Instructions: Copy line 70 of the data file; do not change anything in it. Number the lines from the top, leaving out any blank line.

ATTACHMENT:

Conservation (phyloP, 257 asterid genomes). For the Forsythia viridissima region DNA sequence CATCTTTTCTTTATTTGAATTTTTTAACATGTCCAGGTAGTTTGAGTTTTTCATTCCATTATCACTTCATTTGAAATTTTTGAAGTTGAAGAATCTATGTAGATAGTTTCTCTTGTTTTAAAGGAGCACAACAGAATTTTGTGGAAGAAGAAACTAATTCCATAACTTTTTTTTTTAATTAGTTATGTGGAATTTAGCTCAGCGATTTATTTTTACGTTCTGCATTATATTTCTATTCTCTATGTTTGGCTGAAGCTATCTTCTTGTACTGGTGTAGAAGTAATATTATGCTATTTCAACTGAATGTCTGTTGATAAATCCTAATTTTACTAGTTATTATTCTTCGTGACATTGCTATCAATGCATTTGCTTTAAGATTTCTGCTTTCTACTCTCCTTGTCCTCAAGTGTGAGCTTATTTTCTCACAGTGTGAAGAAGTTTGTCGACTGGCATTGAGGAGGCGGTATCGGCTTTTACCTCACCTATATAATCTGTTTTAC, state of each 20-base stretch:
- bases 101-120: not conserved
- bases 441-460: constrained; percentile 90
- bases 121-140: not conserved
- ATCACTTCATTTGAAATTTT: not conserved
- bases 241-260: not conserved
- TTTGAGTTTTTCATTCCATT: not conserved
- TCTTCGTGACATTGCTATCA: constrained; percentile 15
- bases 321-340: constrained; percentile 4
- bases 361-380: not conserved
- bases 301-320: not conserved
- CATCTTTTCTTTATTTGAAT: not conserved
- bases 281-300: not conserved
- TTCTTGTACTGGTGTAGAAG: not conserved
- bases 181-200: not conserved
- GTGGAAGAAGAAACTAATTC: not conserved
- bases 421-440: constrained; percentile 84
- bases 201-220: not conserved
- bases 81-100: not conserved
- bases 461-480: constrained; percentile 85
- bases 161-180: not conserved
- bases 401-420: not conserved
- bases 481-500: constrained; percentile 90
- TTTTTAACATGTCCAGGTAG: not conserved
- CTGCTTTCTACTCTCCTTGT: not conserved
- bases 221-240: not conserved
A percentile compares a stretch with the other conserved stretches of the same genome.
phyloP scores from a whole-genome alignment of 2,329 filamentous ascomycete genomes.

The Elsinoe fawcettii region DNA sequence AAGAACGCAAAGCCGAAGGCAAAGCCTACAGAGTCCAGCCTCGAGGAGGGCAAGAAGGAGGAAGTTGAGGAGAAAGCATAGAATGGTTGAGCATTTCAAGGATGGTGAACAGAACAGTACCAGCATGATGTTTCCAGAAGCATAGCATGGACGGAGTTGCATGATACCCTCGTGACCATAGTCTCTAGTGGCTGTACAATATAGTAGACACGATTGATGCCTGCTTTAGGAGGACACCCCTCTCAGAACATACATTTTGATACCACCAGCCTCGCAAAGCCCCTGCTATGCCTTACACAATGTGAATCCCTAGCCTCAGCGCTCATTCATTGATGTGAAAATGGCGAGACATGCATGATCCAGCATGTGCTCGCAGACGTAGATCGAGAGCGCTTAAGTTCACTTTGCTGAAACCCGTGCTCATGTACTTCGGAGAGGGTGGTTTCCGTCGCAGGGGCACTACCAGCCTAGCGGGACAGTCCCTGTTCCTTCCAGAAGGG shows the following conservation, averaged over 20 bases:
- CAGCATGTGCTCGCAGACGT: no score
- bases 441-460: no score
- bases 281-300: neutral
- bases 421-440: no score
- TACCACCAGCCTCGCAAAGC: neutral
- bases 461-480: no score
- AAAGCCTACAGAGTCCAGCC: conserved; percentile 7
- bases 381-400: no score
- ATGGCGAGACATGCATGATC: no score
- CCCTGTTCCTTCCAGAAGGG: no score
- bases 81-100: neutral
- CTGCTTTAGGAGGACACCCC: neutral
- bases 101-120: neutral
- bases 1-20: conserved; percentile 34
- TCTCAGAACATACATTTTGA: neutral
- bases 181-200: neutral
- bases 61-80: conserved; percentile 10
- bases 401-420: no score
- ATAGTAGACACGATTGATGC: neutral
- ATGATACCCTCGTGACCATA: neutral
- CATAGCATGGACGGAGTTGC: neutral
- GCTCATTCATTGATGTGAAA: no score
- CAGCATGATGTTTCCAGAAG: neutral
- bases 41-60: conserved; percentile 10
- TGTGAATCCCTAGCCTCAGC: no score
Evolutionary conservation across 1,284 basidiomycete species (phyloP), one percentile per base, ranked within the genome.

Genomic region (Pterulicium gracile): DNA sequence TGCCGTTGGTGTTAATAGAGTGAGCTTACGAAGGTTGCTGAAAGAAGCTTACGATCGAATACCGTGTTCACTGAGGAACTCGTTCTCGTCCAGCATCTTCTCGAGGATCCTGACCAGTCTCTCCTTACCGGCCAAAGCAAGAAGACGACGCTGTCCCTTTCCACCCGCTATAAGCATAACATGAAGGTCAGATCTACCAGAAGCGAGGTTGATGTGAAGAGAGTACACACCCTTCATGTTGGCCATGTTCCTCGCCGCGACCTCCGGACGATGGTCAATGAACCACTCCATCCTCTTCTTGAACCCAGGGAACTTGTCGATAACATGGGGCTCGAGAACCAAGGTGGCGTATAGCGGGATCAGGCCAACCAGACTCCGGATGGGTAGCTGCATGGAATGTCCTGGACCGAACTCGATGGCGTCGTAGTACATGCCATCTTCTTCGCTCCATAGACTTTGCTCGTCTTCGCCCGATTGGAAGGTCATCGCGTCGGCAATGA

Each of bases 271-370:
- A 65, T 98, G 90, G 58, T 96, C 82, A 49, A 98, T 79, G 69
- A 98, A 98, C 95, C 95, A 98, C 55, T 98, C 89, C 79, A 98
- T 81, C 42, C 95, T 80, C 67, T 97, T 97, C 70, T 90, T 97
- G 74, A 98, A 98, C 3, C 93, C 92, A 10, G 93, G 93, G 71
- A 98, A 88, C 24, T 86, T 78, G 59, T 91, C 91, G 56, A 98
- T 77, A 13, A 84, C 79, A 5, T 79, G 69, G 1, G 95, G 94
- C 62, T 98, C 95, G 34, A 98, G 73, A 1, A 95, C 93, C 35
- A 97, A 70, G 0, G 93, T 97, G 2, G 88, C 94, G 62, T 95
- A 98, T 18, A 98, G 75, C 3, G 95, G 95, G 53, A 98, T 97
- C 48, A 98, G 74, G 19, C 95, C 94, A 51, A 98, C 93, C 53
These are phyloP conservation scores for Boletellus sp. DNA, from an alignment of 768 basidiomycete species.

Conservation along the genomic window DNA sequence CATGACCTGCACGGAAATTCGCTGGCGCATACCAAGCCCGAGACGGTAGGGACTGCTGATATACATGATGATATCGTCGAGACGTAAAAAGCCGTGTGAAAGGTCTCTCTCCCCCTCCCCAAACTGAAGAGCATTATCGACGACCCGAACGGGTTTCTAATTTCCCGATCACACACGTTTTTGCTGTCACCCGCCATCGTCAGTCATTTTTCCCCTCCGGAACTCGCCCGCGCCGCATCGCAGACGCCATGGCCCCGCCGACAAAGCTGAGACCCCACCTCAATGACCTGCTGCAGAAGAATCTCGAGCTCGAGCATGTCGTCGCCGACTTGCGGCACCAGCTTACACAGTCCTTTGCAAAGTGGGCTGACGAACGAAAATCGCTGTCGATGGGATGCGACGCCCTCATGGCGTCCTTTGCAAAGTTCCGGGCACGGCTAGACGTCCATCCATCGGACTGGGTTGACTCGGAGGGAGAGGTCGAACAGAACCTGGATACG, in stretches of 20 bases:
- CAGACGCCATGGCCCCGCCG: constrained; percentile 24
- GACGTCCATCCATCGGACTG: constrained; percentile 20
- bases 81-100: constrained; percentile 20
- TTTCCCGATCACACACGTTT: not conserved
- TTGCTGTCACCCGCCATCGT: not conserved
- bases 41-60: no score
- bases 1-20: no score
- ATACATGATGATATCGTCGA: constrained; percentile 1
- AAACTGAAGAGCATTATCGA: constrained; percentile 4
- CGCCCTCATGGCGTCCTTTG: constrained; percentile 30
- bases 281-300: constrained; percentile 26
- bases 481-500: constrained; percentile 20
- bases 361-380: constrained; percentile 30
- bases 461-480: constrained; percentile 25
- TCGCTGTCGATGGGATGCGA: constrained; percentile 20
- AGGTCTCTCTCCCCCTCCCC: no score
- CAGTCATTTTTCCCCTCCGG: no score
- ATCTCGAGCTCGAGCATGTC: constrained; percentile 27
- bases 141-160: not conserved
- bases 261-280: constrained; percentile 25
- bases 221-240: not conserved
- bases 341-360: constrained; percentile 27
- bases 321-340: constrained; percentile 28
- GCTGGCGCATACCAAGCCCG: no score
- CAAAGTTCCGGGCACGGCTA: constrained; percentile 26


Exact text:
- CAGACGCCATGGCCCCGCCG: constrained; percentile 24